I found it hard to keep up with the music in 2014. It was a busy year, to say the least. I defended my dissertation in January, signed four book contracts, had three journal articles and three book chapters published, submitted three other articles to journals, submitted a 900-page manuscript for publication, gave a conference paper, finally saw published the book I coedited with Travis McMaken on Karl Barth, and made serious headway in writing two more book manuscripts. And that is all on top of the dozens of books I edited for publication with IVP Academic. So I’ve had a lot on my mind in 2014. Unfortunately, my music listening suffered.
That being said, I still listened to many albums this year—many very good albums. A number of these albums are by artists who are known for a particular instrument: Arve Henriksen on trumpet, Owen Pallett on violin, Ernst Reijseger on cello, Hauschka on piano, and James Blackshaw on guitar. 2014 was the year I discovered both Henriksen and Reijseger, and I suspect they will feature on future lists. Many of my favorite albums—Henriksen, Richard Reed Parry, David Lang, Reijseger, Hauschka, Blackshaw, Glenn Kotche, A Winged Victory for the Sullen, Barnett + Coloccia, and Golden Retriever—could be classified as experimental or contemporary classical, which is a growing area of interest.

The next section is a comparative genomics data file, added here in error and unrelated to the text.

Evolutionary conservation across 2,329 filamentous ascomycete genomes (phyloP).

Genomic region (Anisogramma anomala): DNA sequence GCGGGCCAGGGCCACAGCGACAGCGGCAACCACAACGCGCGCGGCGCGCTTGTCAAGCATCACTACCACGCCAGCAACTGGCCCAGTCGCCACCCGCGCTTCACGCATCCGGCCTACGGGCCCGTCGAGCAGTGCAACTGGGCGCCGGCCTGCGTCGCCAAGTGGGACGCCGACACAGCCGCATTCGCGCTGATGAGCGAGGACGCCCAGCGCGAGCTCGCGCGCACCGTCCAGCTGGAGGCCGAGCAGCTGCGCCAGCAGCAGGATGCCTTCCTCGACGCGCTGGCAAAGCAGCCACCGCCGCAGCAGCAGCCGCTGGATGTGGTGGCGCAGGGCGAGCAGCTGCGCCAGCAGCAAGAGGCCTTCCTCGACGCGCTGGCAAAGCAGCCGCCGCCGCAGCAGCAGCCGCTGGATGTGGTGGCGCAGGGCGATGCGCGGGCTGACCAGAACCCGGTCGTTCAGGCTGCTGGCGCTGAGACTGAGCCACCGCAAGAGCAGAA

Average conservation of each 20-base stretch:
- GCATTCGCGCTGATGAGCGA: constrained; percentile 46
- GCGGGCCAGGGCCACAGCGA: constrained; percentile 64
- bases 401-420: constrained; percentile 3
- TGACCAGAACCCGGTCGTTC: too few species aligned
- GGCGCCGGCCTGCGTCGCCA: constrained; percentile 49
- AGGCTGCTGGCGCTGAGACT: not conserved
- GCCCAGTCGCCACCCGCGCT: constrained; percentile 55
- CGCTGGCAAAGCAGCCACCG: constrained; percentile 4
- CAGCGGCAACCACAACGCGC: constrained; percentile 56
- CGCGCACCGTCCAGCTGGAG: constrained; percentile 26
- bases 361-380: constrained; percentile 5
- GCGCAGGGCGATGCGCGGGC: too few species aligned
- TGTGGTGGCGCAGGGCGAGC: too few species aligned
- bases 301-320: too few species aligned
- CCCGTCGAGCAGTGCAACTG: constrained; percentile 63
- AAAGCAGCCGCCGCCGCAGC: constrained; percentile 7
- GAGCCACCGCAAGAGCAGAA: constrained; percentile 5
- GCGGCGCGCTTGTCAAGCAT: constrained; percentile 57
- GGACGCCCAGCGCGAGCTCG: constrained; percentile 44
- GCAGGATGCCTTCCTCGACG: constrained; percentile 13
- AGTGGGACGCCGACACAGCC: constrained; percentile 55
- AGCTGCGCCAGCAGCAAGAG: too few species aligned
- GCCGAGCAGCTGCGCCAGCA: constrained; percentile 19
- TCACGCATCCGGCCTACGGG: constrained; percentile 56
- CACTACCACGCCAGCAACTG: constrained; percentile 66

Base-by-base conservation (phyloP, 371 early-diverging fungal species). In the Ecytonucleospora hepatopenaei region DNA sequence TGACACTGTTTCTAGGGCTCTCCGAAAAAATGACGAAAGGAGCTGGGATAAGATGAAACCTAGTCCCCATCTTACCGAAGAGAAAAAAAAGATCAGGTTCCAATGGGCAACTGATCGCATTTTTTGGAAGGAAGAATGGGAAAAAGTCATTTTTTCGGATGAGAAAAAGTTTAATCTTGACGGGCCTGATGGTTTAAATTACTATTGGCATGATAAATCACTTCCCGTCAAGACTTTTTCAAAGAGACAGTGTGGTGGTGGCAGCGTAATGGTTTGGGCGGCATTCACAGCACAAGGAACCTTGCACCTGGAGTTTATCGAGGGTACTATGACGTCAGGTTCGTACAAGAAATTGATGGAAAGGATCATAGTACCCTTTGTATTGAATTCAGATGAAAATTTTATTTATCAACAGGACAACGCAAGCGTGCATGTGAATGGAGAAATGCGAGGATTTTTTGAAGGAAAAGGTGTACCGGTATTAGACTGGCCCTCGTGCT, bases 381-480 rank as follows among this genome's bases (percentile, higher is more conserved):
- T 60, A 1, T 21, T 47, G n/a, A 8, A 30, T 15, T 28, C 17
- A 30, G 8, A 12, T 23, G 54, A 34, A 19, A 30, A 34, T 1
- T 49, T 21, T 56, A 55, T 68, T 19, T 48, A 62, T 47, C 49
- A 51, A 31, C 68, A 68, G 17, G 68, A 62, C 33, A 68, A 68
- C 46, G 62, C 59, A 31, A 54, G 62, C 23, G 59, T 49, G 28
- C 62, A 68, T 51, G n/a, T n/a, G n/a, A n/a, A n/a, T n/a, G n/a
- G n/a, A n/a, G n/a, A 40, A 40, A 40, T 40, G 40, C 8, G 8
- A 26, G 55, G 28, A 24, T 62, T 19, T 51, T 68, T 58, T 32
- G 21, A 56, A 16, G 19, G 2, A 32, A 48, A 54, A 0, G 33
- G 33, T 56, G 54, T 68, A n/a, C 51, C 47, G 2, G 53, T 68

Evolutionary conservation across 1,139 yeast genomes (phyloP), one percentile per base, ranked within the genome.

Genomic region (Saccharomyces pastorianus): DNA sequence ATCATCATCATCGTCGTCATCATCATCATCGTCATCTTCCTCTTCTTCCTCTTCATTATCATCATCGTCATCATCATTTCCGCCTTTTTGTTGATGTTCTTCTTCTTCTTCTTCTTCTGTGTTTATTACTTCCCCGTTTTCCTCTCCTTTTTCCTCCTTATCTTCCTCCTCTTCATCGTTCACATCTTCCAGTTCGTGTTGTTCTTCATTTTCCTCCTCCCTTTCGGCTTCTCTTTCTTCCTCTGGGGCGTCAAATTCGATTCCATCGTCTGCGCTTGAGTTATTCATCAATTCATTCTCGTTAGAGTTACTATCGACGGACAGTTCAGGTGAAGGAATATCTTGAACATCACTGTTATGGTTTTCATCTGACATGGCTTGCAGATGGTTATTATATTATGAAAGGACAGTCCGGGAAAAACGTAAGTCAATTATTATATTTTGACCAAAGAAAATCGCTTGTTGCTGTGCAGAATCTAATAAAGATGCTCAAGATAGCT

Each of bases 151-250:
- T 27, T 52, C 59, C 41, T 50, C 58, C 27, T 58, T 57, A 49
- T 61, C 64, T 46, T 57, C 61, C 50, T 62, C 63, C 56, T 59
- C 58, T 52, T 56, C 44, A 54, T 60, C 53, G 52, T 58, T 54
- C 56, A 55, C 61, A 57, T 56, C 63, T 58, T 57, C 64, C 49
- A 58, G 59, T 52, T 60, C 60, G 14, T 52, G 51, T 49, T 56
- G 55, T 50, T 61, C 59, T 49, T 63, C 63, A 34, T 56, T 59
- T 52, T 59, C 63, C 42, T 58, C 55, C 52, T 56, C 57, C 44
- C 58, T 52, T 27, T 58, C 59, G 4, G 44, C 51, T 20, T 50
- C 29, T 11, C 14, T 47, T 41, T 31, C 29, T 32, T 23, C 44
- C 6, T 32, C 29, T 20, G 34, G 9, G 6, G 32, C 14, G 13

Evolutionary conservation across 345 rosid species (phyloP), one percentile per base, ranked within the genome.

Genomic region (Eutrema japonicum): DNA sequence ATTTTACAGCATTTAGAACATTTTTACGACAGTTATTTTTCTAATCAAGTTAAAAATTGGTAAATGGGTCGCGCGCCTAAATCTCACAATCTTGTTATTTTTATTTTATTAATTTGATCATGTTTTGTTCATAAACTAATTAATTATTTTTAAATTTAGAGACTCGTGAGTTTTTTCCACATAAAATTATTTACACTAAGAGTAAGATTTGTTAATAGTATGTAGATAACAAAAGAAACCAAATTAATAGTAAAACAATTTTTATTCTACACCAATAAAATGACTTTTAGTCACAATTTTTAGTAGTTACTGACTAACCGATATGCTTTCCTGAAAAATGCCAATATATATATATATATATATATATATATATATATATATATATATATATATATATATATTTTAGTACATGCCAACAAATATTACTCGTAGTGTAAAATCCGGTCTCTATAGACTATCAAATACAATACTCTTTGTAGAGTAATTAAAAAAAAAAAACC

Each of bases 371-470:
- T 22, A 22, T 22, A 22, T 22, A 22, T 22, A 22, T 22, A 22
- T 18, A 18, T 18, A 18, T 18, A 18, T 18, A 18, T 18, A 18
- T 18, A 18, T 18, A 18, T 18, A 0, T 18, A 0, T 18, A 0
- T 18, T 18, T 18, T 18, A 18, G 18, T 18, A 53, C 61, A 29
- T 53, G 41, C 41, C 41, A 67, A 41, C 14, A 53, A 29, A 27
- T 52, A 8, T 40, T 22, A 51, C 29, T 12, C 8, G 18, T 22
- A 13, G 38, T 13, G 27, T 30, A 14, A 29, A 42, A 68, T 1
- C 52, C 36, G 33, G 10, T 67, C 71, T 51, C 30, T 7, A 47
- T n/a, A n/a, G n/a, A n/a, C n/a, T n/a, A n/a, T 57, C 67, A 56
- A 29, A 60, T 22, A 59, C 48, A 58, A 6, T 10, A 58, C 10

With that said, here is my list of the best albums of 2014.
1. Arve Henriksen, Chron + Cosmic Creation, The Nature of Connections, World of Glass (with Terje Isungset)
Picking Henriksen for #1 is not merely penance for overlooking his Places of Worship on last year's list. Any of his 2014 albums would be worthy of this spot – and all of them together make for a stunning output in a single year – but the release of Chron and Cosmic Creation is the clear highlight. This is daring, eye-opening experimental music. But do not miss World of Glass, where all of the music is played on instruments made out of glass.